A large clumping Senegal date palm, positioned adjacent to an oversized outdoor fireplace and seating area, serves as a visual balance, as do a cluster of cypress trees along a tile fountain and reflecting pool. Joel Laird Plumighly of San Diego designed the custom tile and animal mask fountain with a Moorish influence that harmonizes with the Spanish Mission elements of the house.
"The cypress anchors the fountain and complements the vertical fireplace," Bliss pointed out.
Bliss and Taitano transformed a previously barren hillside above the fountain into a semiarid garden with dramatic view area. Steep stairs lead past olive and citrus trees, agaves, succulents and cacti. At the summit, a stone seating area capitalizes on the spectacular view of the Pacific Ocean.
The formality of the garden design, with straight lines, manicured shrubbery and garden ornamentation, are softened by the informality of the plant palette. "Using tropical and subtropical flowering plants, with mass plantings of uniform color and keeping it simple overall is the key here," Bliss said.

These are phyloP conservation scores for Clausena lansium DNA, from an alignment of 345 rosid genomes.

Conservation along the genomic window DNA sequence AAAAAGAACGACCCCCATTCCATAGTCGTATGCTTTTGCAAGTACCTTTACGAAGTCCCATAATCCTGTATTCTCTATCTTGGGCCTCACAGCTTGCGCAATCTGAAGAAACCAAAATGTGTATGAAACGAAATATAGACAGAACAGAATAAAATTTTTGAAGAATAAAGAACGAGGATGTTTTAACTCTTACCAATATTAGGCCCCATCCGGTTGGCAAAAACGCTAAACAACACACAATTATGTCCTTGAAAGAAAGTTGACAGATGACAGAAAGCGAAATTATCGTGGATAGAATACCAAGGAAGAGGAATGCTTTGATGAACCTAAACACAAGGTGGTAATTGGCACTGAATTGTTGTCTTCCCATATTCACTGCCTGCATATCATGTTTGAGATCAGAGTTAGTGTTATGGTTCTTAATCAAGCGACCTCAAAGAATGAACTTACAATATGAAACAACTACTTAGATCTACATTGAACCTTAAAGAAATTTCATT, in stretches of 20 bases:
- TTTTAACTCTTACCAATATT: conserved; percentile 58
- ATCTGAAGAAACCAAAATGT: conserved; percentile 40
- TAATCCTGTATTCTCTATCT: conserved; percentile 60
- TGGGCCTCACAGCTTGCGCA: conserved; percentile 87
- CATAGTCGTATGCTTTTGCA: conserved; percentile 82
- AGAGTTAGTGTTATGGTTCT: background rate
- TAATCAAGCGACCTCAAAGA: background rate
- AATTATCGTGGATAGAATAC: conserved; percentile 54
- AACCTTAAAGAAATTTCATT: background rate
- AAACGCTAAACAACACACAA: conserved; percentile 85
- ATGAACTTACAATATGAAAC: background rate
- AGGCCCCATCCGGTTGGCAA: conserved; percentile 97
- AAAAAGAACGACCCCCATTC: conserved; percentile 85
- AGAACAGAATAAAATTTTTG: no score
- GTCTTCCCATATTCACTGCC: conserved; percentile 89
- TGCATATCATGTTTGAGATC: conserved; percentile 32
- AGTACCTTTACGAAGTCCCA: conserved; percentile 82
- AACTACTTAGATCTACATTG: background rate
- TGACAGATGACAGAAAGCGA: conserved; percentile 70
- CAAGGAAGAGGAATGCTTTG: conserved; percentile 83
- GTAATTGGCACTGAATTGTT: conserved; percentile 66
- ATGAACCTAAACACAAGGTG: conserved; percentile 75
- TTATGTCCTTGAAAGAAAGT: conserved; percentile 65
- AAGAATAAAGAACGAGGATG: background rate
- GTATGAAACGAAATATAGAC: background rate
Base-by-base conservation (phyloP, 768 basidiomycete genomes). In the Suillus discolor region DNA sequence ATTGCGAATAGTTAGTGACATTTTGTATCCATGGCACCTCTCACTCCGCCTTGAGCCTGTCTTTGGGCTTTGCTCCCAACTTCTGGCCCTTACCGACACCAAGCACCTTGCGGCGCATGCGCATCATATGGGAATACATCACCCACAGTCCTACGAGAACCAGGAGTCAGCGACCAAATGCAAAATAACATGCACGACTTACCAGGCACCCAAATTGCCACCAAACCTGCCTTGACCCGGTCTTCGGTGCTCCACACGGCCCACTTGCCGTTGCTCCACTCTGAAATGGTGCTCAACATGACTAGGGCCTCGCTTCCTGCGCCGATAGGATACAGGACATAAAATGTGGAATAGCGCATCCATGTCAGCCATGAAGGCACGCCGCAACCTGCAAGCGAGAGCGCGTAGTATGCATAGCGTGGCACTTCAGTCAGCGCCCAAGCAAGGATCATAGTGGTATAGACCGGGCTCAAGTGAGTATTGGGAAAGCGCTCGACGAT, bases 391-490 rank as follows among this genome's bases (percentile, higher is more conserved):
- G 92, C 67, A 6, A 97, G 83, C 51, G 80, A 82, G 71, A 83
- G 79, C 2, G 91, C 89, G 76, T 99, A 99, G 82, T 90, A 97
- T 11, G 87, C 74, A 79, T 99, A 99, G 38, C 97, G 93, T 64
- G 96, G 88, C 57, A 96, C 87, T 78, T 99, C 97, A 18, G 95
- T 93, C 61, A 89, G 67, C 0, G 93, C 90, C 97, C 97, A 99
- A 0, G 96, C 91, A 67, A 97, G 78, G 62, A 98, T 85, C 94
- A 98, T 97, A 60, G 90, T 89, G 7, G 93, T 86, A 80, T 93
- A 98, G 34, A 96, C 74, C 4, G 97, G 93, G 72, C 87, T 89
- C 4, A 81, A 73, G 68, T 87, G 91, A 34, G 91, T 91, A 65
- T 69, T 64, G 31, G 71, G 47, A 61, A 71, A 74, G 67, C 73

Ever since the Spanish missionaries brought their grapevines, olive trees, roses and herbs, California has been a fertile site for a host of exotic plants. A similar wave of new plant introductions occurred during the 1920s and '30s with exotics including dragon trees, Senegal and other types of palm trees, new camellia species, and New Zealand tea trees.